Deciding to start IVF can be exciting and nerve-wracking. Yes, you’re one step closer to having a baby, but it is also a major emotional, physical, and financial commitment.
The next steps
If you’ve gone through fertility treatments like IUI or timed intercourse before, you’re likely familiar with the beginning steps of an IVF cycle. IVF cycles start with a monitoring appointment. During these appointments your fertility specialist will perform a transvaginal ultrasound to count your ovarian follicles, tiny fluid-filled sacs in the ovary that contain one egg each. Repeat ultrasounds throughout the cycle will monitor the growth of these follicles, giving you an estimate of how many eggs you might retrieve. You will also have blood drawn to make sure your hormone levels correspond with the growing follicles. The closer you get to the day of your egg retrieval, the more frequent monitoring appointments become.
During a typical menstrual cycle, multiple eggs grow but only one egg reaches the point of ovulation. IVF uses medication to develop all of the eggs because the goal is to collect as many eggs as possible in one round. Most of the medications you’ll use during IVF are injections. Some injections are subcutaneous, or under the skin, while others are intramuscular, and go into the muscle. With practice, it’s easy to do the under the skin injections in your lower abdomen by yourself. The intramuscular ones are a bit harder to do and may require help from a partner, friend, or nurse. Most people find the injections get easier the more they do them. Your clinic nurse will have plenty of tips to make things easier if you’re having challenges.
The medications you take, and their dosages, change throughout the cycle. The first medications are stimulation medications, or “stim meds” as they’re more commonly known. These injections help multiple follicles grow. Research suggests that 9-11 days of stim meds produces the best outcomes. However, your cycle may be longer or shorter depending on how your body responds. As your follicles grow, you may feel some bloating, soreness, and heaviness in your lower abdomen. Some bloating and discomfort is normal, but if it becomes excessive and painful to the touch, let your doctor or nurse know right away.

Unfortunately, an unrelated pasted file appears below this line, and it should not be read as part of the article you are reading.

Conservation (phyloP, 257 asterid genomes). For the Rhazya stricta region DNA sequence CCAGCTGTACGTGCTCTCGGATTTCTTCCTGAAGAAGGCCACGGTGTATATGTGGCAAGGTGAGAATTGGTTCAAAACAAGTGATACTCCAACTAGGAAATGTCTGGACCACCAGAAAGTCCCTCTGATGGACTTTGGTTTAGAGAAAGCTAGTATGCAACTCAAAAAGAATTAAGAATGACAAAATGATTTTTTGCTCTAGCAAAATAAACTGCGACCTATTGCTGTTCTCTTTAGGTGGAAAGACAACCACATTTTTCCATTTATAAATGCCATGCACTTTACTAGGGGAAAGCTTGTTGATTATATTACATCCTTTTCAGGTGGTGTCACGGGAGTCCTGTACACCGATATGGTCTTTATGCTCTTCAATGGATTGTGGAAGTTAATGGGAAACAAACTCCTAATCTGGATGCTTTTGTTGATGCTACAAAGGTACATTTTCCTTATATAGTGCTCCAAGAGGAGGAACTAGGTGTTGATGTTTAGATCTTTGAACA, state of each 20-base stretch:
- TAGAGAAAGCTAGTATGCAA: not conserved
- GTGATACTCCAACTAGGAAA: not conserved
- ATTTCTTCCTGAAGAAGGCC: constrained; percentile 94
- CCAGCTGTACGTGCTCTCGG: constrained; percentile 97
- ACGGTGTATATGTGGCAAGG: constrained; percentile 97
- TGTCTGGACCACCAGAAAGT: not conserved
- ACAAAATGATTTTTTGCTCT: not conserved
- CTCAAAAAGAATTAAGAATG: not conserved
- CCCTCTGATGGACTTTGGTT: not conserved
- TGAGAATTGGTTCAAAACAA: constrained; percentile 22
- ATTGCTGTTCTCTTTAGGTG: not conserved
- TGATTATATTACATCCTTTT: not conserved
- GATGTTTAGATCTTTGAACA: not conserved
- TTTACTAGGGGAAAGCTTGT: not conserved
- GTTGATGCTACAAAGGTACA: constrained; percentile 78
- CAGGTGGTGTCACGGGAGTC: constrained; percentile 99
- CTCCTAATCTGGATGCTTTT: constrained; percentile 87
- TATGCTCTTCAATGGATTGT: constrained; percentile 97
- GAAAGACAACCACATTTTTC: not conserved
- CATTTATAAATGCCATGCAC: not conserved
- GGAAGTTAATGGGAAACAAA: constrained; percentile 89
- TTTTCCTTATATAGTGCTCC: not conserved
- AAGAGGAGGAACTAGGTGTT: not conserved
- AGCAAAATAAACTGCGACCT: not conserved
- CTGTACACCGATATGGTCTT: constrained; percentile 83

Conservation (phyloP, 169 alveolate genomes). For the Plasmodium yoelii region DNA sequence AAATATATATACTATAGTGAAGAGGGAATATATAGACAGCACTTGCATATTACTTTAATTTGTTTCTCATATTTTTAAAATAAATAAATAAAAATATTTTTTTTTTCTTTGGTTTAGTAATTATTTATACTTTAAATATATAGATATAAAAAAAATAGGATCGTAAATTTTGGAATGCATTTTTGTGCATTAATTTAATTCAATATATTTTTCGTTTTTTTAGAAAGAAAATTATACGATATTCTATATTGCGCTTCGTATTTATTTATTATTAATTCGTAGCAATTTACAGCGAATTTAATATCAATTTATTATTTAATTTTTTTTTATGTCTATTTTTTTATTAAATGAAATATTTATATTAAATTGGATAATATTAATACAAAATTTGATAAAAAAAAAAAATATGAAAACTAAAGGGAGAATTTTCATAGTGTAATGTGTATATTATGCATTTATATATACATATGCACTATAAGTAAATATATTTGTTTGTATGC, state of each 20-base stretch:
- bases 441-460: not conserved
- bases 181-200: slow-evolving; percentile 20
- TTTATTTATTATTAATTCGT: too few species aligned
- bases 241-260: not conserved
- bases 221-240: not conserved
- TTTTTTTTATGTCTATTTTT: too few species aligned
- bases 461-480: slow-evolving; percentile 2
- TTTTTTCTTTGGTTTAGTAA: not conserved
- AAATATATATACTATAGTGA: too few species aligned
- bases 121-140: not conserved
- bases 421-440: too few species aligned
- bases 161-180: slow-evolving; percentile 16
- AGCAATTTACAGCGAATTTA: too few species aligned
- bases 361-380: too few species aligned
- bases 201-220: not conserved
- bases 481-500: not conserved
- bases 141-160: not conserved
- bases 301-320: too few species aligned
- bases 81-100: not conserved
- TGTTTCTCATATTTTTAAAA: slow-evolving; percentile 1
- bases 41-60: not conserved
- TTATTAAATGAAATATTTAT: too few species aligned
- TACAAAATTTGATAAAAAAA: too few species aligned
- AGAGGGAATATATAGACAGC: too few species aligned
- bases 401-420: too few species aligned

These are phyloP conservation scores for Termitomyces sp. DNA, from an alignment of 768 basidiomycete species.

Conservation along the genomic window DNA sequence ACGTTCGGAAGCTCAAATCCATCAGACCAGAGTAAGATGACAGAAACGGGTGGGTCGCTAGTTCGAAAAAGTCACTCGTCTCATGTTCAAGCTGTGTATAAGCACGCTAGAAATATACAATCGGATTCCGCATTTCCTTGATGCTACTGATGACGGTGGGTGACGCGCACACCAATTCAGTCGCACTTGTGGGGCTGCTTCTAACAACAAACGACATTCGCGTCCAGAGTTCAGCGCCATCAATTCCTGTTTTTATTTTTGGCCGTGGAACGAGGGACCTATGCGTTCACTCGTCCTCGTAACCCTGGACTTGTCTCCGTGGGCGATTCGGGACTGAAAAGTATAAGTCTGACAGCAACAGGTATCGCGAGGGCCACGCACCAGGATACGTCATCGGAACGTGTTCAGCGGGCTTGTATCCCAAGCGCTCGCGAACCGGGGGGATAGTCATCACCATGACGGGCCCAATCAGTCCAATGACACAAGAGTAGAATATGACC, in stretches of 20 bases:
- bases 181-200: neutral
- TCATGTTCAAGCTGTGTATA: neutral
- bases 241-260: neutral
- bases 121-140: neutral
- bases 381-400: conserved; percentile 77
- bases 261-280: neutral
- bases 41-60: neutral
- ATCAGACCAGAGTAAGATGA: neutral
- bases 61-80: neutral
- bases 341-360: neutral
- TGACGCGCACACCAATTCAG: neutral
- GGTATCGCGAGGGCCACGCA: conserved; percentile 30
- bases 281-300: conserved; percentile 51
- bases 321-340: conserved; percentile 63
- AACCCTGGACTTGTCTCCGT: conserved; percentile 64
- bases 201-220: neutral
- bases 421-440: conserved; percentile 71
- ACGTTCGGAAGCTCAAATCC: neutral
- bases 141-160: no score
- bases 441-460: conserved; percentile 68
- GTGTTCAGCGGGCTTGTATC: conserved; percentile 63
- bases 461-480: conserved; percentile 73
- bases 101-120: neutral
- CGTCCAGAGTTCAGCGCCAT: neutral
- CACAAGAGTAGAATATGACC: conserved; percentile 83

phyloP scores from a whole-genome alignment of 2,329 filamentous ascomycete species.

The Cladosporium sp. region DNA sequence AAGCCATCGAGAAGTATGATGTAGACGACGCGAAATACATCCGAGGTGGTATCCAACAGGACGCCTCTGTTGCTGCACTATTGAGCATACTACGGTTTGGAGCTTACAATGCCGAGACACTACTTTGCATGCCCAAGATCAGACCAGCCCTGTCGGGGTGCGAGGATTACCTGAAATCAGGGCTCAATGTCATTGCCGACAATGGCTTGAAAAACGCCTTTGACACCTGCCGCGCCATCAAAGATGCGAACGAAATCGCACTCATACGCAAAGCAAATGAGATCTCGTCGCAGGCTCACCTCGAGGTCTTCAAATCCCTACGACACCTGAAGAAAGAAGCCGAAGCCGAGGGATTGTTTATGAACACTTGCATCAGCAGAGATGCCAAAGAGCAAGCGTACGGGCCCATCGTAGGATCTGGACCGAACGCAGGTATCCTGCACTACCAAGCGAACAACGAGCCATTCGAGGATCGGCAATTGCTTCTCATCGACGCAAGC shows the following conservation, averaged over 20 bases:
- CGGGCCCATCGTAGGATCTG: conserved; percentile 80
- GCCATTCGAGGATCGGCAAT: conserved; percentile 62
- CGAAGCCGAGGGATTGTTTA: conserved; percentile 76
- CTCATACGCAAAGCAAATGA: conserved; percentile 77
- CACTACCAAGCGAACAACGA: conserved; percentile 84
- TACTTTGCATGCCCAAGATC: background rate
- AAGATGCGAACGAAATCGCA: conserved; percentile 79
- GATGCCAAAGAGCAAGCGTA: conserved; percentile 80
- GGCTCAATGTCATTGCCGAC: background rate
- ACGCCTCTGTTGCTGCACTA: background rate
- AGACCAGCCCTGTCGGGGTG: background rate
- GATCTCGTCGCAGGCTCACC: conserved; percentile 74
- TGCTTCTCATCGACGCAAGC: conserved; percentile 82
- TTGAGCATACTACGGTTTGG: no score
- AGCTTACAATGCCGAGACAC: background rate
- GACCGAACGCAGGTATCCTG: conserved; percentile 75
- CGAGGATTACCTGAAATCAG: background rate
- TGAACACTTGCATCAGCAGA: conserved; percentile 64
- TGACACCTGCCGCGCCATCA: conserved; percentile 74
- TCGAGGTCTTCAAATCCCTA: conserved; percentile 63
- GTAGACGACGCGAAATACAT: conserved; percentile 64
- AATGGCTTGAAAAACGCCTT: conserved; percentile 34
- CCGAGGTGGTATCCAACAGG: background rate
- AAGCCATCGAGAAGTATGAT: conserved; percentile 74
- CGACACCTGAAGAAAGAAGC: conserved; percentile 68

Once your follicles grow large enough, it’s time to trigger ovulation. Some trigger shots, like stim meds, are done under the skin while others need to go into the muscle. Follicles ranging from 12–19 mm on the day of the trigger shot are most likely to be mature and fertilize. You must take your trigger shot at the exact time provided by your fertility clinic, typically 36 hours before your scheduled egg retrieval. Your clinic will also monitor estrogen levels at this critical point in time.
Egg retrievals usually occur under light sedation, so you will be asleep for the procedure. Most retrievals are performed vaginally, the doctor uses a probe similar to the wand used for transvaginal ultrasounds, except this wand has a place to slide a hollow needle through. The needle goes through the wall of the vagina and into the follicle to retrieve the egg. Your fertility specialist will let you know how many eggs they retrieved when you wake up from the procedure. You may have some cramping and bleeding following the procedure, but these symptoms usually go away within a day or so. It is also common to feel very fatigued, so planning a day or two of recovery is ideal when possible.
After the egg retrieval, your fertility clinic’s embryologist will use your partner’s sperm, or donor sperm, to fertilize your eggs. From there, the newly formed embryos grow either three or five days before being transferred to your uterus and/or frozen. The number of embryos that make it to day three or five will be less than the number of eggs retrieved. Typically, 80% of the eggs retrieved are mature and 80% fertilize, but only 30-50% of embryos make it to day five. While this is often disappointing, it’s totally normal! At this stage most embryos will undergo testing for quality and genetics. This is an optional, but often highly recommended step, based on your personal history.
One of the biggest moments on your journey to conceive is the day of embryo transfer. Unlike the egg retrieval, you will be awake for the embryo transfer. Most clinics will let your partner join you. Some clinics even have on-site acupuncture, and all clinics will recommend a plan for your care the day after transfer — sometimes recommending rest or bedrest. If you’re working, coordinating time off can cause some added stress.
The 10 day wait
While the shots, blood draws, and procedures, may seem like the hardest part, having to wait 10 days to two weeks to take a pregnancy test tends to be the most trying. While most people don’t get pregnant on the first try, which can be very challenging, your odds increase with subsequent cycles.
Reviewed by the Ovia Health Clinical Team
- Abbara, Ali, et al. “Follicle size on day of trigger most likely to yield a mature oocyte.” Frontiers in endocrinology 9:193. April 2018. https://www.frontiersin.org/articles/10.3389/fendo.2018.00193/full
- Murdock, Cynthia. “IVF Attrition Rate: Why Don’t All Eggs Create Embryos?” Reproductive Medicine Associates. April 2020. https://www.rmact.com/fertility-blog/ivf-attrition-rate
- Sarkar, P., et al. “Duration of gonadotropin stimulation is predictive of IVF outcome.” Fertility and Sterility 108.3:e231. October 2017. https://www.fertstert.org/article/S0015-0282(17)31218-9/pdf
- Smith, Andrew DAC, et al. “Live-birth rate associated with repeat in vitro fertilization treatment cycles.” JAMA. 314.24. 2015. https://www.ncbi.nlm.nih.gov/pmc/articles/PMC4934614/